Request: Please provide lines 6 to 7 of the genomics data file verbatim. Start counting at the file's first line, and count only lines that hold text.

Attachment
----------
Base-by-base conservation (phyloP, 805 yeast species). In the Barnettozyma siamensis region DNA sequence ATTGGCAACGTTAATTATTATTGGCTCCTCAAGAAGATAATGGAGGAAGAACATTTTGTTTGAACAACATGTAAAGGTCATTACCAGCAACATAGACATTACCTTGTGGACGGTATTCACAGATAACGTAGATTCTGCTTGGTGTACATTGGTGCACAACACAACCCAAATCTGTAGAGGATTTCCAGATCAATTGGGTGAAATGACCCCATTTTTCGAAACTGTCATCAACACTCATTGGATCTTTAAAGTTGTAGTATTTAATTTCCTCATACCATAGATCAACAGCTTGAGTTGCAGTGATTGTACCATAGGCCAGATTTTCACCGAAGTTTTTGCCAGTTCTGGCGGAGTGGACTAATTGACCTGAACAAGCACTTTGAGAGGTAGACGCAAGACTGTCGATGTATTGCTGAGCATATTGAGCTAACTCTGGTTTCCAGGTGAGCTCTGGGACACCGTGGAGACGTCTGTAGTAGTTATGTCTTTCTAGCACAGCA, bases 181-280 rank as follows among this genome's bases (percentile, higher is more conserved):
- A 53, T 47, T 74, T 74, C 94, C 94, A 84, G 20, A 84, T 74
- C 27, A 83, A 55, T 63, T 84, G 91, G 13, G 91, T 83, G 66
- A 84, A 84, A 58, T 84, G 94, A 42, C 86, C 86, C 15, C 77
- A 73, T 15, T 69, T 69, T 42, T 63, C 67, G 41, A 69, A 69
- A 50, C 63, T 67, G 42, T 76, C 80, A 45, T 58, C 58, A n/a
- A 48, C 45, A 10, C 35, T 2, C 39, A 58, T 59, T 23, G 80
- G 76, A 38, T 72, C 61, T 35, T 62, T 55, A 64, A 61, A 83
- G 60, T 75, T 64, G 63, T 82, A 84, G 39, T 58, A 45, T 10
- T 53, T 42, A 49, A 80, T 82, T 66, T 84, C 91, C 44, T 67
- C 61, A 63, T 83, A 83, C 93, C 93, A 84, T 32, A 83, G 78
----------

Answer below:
- A 50, C 63, T 67, G 42, T 76, C 80, A 45, T 58, C 58, A n/a
- A 48, C 45, A 10, C 35, T 2, C 39, A 58, T 59, T 23, G 80